The body's "steady state". It is maintained by adaptive responses that promote healthy living.
Feedback mechanisms may be of two types:
The body's feedback processes are predominantly _____________.
Mechanisms for homeostasis.
Heartbeat Blood pressure Body temperature Respiratory rate Electrolyte balance
Body temperature Pulse rate Blood Pressure Respiratory rate Mental state Sensorium
Measurement of the degree of heat of the deep tissues in the human body
Normal mean of body temperature.
97.7 - 99.5 F
Body temperature below 97.7 F
Oral temperature above 99.5
Plays a role in preservation of heat (shivering) and regulation of heat loss (sweating).
A patient with a fever is said to be __________.
Obtained by placing thermometer high between the upper arm and the torso. It is notoriously inaccurate and time-consuming.
Obtained by placing thermometer in the ear.
Average oral temp.
Average tympanic temp.
Average temporal temp.
Average rectal temp.
Average axillary temp.
Reflects the rapidity of each heart contraction and are recorded as the number of beats per minute (BPM).
Common sites for measuring pulse.
Radial artery (wrist) Brachial artery(above elbow) Carotid artery (neck)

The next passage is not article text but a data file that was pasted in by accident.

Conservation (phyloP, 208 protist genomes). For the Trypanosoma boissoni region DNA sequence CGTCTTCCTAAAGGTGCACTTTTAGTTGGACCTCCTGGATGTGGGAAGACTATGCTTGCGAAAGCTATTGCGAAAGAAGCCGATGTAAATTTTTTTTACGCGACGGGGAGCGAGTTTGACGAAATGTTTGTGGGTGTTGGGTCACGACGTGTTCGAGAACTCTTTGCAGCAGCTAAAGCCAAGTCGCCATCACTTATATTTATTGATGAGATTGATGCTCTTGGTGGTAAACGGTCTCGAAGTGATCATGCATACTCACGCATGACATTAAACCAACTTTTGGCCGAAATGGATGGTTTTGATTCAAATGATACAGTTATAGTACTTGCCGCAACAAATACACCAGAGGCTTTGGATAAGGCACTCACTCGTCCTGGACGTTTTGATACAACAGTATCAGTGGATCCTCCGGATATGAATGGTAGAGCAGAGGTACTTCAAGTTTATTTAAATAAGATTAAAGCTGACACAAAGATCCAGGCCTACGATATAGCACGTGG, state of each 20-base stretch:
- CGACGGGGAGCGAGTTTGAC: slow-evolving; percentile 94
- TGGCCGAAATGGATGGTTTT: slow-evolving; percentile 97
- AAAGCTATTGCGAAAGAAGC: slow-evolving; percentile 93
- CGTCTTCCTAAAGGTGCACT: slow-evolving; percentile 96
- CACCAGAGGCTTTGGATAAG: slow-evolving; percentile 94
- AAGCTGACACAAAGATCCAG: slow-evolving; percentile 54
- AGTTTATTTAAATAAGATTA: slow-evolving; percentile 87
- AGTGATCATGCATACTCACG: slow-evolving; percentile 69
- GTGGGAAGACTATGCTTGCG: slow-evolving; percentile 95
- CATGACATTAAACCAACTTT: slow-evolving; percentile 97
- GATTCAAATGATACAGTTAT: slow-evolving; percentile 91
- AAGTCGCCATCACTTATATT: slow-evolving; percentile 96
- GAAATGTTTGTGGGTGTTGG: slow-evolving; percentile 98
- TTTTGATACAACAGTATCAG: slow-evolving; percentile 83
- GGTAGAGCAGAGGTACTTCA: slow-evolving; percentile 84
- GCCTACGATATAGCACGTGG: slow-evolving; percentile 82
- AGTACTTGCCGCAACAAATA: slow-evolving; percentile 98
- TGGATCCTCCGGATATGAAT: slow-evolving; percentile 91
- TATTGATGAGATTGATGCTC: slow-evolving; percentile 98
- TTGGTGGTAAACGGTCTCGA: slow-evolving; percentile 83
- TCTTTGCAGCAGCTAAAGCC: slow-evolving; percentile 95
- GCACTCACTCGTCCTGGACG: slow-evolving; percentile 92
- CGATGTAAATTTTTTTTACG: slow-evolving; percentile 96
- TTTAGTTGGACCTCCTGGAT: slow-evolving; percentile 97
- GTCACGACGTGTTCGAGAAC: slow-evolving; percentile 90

During CPR, where is pulse typically measured?
Normal pulse rate for adults.
Normal pulse rate for children.
Converts light intensity into oxygen saturation and pulse rate values. Can have it attached to earlobe, temple, nose, or foot. For infants, a light-emitting probe is placed on big toe.
Pulse measured by listening to the heart with a stethoscope.
Rapidity of the heart action, usually defined as a heart rate greater than 100 beats per minute.
Slowness of the heartbeat as evidenced by slowing of the pulse rate to less than 60 beats per minute.
Measure of force exerted by blood on the arterial walls during contraction and relaxation of the heart.
Normal blood pressure.
120/80 (Systolic - 120 mm Hg, Diastolic - 80 mm Hg)
Two pieces of equipment required when measuring blood pressure.
Blood pressure is measured in __________.
millimeters of mercury (mmHg)
Where blood pressure is typically measured.